Oculus-ASR [MTU Aerospace Enterprise]
Aerospace Enterprise, a student organization at Michigan Technological University, designed and build the Oculus-ASR nanosatellite to improve to exercise and validate techniques for determining an orbiting object's pose using unresolved ground imagery. The nanosatellite has been optically characterized in an AFRL ground facility to determine reflective signatures that can be expected on orbit.
Oculus-ASR is a 70 kg satellite with a volume envelope of 50 cm by 50 cm by 80 cm. It consists of two modules that are permanently attached. An octagonal module, referred to as the Oculus module, sits atop a square module, known as the ASR module.
Each of the four sides on the ASR module has a deployable panel. Three of these panels are covered in solar cells. The fourth is covered in Duraflect material. Duraflect is a highly reflective, diffuse white coating used as an optical standard for characterization and calibration measurements. Under and on the back of each deployable panel are specific materials requested by telescope operators for their distinct spectral characteristics. These materials are red, blue, yellow, and clear anodized aluminum. Each panel is deployed separately through the actuation of Frangibolt actuators. Spring-loaded hinges then lift the panel until it locks in place 90° from its undeployed position. These deployable panels allow the spectral signature of Oculus-ASR to be changed multiple times over the course of the mission by altering the vehicle’s shape and exposed materials. Two releasable objects are mounted to the Oculus module. These objects are approximately 10 cm in diameter and will be used to provide ground observers an opportunity to view small, closely spaced objects. The releasable objects are coated in the same Duraflect material used on the deployable panel, and can be released individually using the same style of Frangibolt actuator used for the deployable panels. These objects then drift from the vehicle due to the force exerted from the actuator.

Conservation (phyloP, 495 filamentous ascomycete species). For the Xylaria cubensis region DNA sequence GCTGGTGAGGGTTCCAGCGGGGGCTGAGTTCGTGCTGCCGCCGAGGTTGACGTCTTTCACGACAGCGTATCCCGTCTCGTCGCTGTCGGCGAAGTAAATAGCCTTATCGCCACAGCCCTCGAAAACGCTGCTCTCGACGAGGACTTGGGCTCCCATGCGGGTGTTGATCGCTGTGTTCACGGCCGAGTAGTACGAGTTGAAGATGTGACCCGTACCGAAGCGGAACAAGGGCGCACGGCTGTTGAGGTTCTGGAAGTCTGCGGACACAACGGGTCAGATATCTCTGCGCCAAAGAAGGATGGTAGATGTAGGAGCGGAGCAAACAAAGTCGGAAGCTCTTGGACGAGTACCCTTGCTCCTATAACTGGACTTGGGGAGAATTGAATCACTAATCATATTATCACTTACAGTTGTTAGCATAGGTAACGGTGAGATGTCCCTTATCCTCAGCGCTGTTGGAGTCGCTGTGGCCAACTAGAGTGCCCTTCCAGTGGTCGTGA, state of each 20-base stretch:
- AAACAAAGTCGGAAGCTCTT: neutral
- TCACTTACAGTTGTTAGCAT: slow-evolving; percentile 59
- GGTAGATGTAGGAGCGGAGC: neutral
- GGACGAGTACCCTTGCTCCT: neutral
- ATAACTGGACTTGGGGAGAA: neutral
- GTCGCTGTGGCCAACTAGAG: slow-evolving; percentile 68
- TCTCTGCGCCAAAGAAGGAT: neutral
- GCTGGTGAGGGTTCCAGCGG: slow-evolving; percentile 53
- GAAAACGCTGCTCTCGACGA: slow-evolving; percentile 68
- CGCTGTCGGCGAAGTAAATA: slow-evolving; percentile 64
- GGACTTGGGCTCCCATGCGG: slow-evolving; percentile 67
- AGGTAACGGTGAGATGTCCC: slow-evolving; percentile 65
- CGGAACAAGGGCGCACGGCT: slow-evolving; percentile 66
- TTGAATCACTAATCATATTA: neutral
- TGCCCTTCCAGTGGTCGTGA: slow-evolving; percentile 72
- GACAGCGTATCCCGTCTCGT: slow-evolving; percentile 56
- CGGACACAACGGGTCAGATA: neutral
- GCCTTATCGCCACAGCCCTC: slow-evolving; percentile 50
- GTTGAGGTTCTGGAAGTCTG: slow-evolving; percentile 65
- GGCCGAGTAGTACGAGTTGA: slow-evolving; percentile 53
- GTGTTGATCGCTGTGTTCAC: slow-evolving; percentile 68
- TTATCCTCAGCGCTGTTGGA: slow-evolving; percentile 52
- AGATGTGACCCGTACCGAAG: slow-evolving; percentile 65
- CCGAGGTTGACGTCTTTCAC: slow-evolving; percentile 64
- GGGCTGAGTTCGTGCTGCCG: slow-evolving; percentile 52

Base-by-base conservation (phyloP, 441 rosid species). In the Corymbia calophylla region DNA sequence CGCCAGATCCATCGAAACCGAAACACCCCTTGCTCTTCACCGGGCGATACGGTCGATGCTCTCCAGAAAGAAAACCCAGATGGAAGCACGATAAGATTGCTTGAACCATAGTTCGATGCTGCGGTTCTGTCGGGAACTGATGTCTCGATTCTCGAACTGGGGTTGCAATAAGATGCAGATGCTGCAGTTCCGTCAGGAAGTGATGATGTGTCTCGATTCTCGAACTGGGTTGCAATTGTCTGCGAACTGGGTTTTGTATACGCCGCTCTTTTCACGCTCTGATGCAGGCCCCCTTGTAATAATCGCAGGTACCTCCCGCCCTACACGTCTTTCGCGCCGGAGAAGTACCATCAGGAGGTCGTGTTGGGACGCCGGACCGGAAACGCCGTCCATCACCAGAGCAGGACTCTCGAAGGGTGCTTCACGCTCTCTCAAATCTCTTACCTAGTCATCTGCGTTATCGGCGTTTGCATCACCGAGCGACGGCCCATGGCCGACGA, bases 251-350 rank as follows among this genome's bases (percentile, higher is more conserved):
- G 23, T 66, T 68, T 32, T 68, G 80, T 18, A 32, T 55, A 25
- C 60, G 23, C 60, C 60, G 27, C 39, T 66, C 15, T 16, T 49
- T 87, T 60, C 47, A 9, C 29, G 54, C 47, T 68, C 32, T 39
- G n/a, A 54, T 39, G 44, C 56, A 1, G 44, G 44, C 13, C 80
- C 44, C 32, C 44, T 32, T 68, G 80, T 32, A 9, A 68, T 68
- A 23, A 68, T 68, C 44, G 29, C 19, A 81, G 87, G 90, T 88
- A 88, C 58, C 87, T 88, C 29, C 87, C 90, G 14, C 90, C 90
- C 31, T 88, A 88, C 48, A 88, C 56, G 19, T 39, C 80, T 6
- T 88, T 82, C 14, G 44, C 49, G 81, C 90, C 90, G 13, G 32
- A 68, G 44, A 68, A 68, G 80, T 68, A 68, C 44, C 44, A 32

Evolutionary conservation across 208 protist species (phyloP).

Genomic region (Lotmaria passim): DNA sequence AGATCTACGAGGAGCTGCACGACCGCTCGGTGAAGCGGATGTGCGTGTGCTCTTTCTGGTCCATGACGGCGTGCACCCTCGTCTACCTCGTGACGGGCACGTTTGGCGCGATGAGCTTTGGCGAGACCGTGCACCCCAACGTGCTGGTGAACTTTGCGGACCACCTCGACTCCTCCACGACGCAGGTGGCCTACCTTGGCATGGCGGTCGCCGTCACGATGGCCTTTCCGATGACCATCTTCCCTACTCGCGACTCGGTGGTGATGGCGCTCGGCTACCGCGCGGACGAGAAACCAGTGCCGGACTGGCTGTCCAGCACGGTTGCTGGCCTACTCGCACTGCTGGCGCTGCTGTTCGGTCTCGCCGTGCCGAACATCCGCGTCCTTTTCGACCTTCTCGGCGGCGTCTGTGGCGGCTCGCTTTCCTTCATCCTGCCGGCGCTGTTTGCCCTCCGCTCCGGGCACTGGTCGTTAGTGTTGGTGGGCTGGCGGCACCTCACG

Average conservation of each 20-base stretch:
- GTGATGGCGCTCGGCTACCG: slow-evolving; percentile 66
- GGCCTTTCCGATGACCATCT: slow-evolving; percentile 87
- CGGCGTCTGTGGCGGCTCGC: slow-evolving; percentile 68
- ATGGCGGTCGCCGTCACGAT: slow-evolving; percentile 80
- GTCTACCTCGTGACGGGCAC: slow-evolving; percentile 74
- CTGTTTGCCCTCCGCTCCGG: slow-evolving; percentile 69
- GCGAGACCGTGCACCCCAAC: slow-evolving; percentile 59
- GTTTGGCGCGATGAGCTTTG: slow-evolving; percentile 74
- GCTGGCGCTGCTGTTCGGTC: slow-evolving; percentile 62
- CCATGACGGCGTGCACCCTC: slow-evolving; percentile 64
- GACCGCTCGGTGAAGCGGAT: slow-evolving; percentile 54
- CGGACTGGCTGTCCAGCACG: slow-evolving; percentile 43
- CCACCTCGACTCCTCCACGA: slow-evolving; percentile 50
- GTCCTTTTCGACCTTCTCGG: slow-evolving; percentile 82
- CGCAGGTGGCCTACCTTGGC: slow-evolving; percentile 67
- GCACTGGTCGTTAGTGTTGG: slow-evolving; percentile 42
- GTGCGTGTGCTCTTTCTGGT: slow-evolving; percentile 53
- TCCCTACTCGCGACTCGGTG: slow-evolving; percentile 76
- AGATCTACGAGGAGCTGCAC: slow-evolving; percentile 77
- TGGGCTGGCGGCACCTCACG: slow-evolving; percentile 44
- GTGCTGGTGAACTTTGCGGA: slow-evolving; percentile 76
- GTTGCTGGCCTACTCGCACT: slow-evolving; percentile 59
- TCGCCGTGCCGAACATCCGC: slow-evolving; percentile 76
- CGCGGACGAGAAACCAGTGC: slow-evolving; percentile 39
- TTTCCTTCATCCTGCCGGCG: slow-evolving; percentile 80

The Oculus-ASR will perform coordinated maneuvers during overflights of the Air Force Maui Optical Site (AMOS), which is an array of mountain-top telescopes used to inspect orbiting objects. AMOS investigators will attempt to determine the orientation and shape of the vehicle and will compare these measurements with the actual "truth" data that is downloaded from the satellite. The vehicle has the capability to change its shape by deploying panels to exercise the AMOS algorithms and see if ground observers can detect the shape changes. The Oculus-ASR also carries two sensitive imaging cameras that were donated by SAIC and Raytheon Missile Systems. These cameras will be used to gather space-to-space images of other orbiting objects that can then be compared with the ground-to-space images obtained by AMOS.
Oculus-ASR was selected as the winner of the sixth University Nanosat mission for launch in 2013.
|Type / Application:||Technology|
|Operator:||Michigan Technological University Aerospace Enterprise|
|Contractors:||Michigan Technological University Aerospace Enterprise|
|Power:||Solar cells, batteries|
|Oculus-ASR (Nanosat 6)||-||2019||CCK LC-39A||Falcon-Heavy (Block 5)||with DSX , FORMOSAT 7A, 7B, 7C, 7D, 7E, 7F, GPIM, OTB 1, NPSat 1, Prox 1, LightSail B, ARMADILLO, FalconSat 7, E-TBEx A, E-TBEx B, PSat 2, BRICSat 2, TEPCE 1, TEPCE 2, CP 9 (LEO), StangSat, Ballast|